12 months ago, we analyzed the ongoing energy transition within the US market and the shift towards a greener future. Since then, there has been a significant increase in activity affecting both commodity trading firms, as well as the United States as a whole.
Whilst the global economy and supply chain has undoubtedly been heavily affected by COVID-related difficulties, 2020 saw more than $500 billion invested in infrastructure aimed towards the energy transition. From a US centric geopolitical perspective, the Biden administration has committed $2.25 trillion towards an infrastructure investment plan in a high indication of the pledge towards a carbon pollution-free power sector by 2035 and shift away from fossil fuels. Most recently, the release of the UN’s IPCC report has amplified everyone’s sense of urgency when it comes to climate change and sustainability. So, what has changed and what could we see occurring over the next 12 months?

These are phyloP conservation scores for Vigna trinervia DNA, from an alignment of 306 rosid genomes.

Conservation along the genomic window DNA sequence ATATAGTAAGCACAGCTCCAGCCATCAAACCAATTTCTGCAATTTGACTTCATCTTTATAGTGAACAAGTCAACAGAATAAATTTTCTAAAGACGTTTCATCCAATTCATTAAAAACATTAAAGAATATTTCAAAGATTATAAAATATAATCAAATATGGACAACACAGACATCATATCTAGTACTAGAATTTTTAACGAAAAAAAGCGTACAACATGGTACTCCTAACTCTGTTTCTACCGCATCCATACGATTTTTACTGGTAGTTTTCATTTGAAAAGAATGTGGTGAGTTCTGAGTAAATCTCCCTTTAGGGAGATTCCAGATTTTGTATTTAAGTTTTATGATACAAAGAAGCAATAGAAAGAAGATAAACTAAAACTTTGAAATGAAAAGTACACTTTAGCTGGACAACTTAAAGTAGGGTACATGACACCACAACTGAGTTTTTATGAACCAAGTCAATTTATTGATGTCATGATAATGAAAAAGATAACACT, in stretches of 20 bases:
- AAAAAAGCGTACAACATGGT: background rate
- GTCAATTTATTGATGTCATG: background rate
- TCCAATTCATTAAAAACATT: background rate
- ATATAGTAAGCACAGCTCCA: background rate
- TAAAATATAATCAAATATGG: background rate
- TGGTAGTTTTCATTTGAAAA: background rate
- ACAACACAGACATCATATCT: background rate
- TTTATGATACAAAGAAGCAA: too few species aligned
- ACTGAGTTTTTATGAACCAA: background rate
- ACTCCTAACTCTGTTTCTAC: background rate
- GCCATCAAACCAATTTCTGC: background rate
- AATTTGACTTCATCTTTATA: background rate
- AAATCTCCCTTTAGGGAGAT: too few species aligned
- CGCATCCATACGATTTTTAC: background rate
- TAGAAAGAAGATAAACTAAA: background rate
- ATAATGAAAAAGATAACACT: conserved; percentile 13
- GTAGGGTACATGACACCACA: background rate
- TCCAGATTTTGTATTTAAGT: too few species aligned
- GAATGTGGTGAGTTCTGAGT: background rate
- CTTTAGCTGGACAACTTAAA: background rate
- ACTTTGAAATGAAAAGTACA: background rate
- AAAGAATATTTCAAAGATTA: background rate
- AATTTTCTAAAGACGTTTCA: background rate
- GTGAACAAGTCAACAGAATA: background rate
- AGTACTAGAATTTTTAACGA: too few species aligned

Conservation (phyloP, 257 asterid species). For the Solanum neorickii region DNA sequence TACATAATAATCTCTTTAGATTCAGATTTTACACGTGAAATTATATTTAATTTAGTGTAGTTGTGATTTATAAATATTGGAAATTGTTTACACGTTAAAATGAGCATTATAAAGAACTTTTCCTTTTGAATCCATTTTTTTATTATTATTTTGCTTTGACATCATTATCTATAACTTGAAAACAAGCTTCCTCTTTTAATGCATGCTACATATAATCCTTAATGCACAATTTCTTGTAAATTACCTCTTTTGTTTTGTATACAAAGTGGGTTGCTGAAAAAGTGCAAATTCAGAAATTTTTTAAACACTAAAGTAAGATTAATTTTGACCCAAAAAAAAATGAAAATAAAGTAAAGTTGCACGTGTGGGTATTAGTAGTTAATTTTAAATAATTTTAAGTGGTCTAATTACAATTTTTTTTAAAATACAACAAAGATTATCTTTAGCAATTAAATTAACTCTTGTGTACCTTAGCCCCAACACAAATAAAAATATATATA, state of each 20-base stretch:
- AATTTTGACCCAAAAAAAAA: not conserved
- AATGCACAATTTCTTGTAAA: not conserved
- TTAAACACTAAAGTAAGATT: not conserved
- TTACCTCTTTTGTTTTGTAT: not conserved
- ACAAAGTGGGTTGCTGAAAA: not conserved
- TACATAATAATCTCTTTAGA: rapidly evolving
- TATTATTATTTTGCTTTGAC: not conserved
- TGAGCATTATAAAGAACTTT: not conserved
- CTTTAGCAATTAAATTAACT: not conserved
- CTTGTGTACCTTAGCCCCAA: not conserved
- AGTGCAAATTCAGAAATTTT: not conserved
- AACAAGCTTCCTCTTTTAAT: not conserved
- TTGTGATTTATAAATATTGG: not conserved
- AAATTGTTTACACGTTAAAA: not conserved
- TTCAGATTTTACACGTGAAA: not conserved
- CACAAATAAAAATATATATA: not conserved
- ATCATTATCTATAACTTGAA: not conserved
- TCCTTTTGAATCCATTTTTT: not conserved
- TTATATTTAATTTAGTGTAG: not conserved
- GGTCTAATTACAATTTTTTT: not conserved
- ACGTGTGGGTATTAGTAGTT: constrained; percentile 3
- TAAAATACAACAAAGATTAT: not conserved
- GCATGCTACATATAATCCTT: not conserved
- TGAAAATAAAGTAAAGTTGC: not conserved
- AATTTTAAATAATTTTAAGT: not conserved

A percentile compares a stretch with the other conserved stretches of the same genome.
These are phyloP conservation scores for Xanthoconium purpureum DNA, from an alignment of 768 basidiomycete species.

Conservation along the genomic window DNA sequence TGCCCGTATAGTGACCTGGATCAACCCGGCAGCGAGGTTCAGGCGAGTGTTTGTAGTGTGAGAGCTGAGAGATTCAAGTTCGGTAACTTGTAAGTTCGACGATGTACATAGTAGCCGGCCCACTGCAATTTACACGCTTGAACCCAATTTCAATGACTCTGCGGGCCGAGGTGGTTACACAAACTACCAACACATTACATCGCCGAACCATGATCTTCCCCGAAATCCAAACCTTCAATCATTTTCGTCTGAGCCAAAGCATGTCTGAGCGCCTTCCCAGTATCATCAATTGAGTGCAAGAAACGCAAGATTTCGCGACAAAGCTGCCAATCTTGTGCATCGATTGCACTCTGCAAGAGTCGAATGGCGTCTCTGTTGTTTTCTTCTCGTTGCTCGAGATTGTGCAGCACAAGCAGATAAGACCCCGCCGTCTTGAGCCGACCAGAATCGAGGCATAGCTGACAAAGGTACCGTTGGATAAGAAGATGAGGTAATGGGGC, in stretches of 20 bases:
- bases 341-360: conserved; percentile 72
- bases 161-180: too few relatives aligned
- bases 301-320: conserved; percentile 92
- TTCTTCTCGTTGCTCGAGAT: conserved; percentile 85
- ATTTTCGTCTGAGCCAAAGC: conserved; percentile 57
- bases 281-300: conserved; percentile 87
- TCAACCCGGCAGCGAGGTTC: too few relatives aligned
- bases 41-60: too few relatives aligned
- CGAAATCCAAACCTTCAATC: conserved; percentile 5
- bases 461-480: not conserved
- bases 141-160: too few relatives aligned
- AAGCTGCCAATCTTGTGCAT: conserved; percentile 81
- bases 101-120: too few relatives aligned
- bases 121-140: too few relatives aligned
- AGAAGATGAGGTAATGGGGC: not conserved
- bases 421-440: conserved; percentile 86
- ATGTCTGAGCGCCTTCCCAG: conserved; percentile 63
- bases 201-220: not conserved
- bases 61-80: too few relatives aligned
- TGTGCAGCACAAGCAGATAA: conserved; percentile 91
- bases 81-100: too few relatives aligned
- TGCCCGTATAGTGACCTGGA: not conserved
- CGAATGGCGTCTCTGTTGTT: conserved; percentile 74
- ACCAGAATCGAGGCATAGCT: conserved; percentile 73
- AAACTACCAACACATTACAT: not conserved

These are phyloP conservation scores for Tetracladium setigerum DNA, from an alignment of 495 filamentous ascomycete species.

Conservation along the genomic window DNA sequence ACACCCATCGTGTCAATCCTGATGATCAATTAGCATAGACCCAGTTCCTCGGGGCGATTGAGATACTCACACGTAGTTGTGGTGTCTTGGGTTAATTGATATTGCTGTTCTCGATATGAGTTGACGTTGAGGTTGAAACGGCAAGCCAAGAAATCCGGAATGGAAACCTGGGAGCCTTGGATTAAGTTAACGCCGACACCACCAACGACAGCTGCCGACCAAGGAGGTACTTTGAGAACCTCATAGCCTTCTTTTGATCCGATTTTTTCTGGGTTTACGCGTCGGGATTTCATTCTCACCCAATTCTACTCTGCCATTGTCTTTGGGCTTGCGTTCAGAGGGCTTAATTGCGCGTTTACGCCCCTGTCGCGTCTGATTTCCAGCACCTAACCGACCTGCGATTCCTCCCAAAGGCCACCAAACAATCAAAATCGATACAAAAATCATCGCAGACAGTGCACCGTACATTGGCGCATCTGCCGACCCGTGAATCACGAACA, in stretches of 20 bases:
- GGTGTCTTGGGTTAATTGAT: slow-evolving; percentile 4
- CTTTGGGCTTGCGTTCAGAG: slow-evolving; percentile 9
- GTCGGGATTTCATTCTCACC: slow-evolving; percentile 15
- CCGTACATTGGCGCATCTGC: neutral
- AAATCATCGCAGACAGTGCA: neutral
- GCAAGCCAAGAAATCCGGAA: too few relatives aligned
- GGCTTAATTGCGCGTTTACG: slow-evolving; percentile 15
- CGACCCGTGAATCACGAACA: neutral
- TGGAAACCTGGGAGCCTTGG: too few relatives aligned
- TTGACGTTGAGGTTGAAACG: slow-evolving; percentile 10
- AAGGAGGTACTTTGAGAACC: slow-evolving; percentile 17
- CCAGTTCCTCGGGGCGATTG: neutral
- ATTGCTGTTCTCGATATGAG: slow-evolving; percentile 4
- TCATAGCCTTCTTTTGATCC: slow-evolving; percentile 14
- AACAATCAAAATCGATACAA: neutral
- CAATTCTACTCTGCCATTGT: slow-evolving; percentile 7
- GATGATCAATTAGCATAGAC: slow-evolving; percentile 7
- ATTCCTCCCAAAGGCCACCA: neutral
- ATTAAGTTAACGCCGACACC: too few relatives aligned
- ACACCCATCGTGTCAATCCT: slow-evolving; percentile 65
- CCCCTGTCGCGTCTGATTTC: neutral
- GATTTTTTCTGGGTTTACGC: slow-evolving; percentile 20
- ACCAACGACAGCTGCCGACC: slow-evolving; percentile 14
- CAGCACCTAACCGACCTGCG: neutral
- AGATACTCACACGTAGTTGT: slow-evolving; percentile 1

As predicted, wind and solar energy have seen a major uplift in terms of development and joint-venture projects as well as AI tools to enable efficient usage. Wind power in particular has seen vast investments being made this year as the climate concerns becomes more prominent in media coverage. It is promising to note that according to the US Department of Energy, 42% of land-based power in the United States came from wind so far in 2021. There has also been a continuation of interest in offshore wind farms, which saw a $50 billion surge in expenditure over the last three years not only taking place in America, but across the globe as well.